Monday, February 25, 2013

Penguin Bubbles, or, Science Uncovers Another Miracle of Nature

Marine biologist Robert Hughes knew nothing about penguins, but he had recently been talking to his wife about the properties of  the new high tech swim suits used by Olympic competitors. So when he saw a video of emperor penguins leaving a trail of bubbles through the water, he wondered what the bubbles were for. Did they help the penguins move faster? So he chatted up a friend, John Davenport, an expert in animal locomotion. But Davenport didn't know either, and when they reviewed the literature they discovered that nobody seemed to know. So they decided to find out for themselves:
With the help of Poul Larsen, a mechanical engineer at the Technical University of Denmark, they analyzed hours of underwater footage and discovered that the penguins were doing something that engineers had long tried to do with boats and torpedoes: They were using air as a lubricant to cut drag and increase speed.

When an emperor penguin swims through the water, it is slowed by the friction between its body and the water, keeping its maximum speed somewhere between four and nine feet a second. But in short bursts the penguin can double or even triple its speed by releasing air from its feathers in the form of tiny bubbles. These reduce the density and viscosity of the water around the penguin’s body, cutting drag and enabling the bird to reach speeds that would otherwise be impossible.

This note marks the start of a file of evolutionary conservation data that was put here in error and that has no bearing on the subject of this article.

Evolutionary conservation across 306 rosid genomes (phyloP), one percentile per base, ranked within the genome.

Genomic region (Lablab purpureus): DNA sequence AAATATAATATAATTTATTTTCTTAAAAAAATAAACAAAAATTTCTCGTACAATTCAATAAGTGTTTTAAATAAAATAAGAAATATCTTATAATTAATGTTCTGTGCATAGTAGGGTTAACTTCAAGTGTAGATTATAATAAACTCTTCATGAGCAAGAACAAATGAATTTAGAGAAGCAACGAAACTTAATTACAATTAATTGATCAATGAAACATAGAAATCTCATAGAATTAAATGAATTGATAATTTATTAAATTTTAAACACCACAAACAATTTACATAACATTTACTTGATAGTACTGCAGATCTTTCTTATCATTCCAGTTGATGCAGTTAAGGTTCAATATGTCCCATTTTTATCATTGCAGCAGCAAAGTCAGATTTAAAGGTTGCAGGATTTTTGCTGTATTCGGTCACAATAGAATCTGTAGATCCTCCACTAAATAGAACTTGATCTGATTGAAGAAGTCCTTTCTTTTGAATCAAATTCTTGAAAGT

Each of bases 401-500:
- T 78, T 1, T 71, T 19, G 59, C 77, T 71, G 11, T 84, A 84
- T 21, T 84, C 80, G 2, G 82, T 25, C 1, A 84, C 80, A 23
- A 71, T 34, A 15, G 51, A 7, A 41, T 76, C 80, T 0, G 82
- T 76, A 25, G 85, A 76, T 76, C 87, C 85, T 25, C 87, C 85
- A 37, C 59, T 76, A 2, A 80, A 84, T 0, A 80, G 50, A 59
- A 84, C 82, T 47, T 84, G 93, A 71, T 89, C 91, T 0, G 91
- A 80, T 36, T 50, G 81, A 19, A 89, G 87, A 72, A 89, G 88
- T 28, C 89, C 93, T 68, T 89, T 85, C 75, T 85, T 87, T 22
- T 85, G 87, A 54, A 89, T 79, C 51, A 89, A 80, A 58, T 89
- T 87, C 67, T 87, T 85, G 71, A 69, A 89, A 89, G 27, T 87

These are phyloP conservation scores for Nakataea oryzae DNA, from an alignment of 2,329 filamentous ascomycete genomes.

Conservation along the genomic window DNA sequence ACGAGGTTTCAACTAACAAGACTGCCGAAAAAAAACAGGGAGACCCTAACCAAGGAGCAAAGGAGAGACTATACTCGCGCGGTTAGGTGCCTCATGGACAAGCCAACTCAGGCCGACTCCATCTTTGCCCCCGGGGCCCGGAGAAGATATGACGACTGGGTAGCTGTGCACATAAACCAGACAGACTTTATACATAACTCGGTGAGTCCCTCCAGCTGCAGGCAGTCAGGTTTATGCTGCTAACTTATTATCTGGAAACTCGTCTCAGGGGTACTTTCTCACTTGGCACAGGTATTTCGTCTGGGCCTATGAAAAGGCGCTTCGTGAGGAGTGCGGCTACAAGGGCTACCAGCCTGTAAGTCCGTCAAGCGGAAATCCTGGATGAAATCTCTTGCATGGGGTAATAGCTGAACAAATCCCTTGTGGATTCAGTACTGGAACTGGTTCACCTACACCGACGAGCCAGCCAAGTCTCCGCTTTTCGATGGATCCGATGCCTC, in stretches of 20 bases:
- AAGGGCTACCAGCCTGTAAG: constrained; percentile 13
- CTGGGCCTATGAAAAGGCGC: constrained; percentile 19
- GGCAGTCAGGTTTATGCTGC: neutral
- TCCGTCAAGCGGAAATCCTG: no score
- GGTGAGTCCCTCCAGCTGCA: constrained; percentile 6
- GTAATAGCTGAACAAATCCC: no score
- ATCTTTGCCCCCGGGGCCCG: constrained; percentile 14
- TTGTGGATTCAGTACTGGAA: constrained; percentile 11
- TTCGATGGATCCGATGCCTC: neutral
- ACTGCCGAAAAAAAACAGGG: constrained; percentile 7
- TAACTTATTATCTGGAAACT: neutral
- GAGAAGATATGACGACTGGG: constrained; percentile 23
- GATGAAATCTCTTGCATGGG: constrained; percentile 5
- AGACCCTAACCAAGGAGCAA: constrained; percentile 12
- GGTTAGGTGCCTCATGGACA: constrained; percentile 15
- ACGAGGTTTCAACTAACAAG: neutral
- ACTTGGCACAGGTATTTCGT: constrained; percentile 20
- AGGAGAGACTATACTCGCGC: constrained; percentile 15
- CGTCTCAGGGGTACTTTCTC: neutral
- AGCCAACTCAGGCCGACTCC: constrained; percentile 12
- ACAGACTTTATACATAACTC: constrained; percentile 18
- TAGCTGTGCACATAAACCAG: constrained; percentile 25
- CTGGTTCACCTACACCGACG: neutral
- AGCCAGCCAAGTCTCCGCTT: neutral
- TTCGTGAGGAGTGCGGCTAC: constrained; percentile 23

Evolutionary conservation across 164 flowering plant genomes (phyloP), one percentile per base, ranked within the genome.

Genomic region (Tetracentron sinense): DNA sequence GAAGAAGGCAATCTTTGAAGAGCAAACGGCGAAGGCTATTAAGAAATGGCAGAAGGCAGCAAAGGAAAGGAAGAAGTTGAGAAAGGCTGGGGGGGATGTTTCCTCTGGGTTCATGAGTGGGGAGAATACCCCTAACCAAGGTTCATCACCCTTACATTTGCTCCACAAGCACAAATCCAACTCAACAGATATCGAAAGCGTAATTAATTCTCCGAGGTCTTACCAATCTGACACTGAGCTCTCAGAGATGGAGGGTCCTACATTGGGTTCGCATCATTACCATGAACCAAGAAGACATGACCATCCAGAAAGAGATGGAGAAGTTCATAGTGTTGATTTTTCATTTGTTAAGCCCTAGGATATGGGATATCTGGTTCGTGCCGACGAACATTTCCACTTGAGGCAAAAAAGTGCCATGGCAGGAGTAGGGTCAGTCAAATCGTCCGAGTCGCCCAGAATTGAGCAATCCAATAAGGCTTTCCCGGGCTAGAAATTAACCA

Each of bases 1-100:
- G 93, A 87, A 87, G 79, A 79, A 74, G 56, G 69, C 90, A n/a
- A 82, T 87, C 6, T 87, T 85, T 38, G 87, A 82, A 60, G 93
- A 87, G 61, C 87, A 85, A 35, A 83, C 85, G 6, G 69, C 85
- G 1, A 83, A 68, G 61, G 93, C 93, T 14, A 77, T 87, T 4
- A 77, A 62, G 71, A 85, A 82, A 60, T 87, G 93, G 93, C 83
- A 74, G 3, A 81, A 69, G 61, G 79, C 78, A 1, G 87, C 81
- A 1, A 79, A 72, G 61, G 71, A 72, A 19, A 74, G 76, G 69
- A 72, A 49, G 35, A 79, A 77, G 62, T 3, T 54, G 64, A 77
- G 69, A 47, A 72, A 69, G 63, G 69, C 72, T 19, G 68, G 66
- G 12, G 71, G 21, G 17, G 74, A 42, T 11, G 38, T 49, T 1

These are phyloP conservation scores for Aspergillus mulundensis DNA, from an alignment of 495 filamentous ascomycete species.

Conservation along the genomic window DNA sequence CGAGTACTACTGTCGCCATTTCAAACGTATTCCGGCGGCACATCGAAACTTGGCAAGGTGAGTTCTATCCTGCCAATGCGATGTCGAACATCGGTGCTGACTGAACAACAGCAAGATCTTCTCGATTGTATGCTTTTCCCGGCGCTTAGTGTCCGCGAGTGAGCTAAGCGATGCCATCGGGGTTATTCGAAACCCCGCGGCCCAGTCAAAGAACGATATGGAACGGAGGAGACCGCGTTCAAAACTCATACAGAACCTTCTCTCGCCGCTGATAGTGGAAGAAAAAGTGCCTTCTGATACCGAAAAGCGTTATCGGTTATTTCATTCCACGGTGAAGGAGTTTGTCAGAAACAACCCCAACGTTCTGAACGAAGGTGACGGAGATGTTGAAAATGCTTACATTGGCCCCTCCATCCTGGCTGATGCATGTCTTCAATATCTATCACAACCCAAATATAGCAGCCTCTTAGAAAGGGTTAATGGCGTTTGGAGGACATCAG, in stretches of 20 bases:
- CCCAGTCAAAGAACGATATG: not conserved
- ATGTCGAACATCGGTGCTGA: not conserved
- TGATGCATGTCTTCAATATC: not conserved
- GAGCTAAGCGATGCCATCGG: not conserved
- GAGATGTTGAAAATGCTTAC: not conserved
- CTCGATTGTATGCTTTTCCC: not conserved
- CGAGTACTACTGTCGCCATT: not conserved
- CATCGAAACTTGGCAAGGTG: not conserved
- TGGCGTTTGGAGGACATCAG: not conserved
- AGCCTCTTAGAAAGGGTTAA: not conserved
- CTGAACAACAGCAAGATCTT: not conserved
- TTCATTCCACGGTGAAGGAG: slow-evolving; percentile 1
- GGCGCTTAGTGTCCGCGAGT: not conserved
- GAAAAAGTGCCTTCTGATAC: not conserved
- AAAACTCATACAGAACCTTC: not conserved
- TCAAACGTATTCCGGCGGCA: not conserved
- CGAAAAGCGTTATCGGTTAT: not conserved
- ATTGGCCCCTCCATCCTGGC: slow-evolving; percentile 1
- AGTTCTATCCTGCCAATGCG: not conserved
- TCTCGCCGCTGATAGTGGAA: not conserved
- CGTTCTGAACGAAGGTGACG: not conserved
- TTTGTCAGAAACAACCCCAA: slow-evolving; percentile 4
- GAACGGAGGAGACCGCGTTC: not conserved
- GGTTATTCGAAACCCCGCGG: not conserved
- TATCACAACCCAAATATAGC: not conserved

For me, the real significance of this is the sheer astonishment of it. Air lubrication is cutting edge engineering in the twenty-first century -- indeed, we would not have thought to look for it in nature if engineers were not working out how to use it on our own machines -- but penguins were there long ago. To know this reductive scientific fact about penguins does not make them less wonderful, but more so.

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